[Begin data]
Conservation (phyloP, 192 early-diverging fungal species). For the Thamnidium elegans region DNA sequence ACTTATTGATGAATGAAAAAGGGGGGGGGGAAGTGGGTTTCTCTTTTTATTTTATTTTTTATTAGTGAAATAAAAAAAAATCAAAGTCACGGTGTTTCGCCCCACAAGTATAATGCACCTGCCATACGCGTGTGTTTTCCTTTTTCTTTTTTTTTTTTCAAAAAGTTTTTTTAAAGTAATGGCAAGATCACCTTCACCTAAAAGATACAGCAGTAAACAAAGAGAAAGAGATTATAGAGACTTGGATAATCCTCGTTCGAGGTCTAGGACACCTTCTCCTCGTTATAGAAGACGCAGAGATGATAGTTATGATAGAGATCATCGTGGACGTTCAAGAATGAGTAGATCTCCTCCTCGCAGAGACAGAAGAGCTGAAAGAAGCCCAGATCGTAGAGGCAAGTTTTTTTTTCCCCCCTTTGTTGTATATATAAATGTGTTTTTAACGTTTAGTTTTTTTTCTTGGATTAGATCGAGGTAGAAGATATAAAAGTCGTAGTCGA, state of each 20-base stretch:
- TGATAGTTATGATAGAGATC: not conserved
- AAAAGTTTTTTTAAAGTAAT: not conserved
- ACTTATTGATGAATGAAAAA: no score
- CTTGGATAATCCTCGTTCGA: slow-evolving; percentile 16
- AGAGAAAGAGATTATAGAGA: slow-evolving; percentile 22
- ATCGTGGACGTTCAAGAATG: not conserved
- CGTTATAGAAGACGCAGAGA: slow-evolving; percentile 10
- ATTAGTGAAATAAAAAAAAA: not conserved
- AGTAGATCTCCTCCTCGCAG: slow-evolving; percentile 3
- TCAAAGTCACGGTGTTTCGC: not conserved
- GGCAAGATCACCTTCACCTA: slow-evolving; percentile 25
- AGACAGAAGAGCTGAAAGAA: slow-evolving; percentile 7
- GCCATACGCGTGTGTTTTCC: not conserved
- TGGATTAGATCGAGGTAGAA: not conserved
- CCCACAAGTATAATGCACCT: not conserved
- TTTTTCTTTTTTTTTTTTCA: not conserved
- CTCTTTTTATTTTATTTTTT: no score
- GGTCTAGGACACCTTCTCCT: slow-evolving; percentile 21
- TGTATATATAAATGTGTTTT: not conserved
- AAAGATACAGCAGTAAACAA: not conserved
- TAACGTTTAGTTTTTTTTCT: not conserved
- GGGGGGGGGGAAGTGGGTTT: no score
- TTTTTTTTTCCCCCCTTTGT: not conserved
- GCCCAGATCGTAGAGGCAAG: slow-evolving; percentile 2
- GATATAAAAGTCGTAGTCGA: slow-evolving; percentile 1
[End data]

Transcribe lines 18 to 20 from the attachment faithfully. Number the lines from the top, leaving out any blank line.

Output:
- CTCTTTTTATTTTATTTTTT: no score
- GGTCTAGGACACCTTCTCCT: slow-evolving; percentile 21
- TGTATATATAAATGTGTTTT: not conserved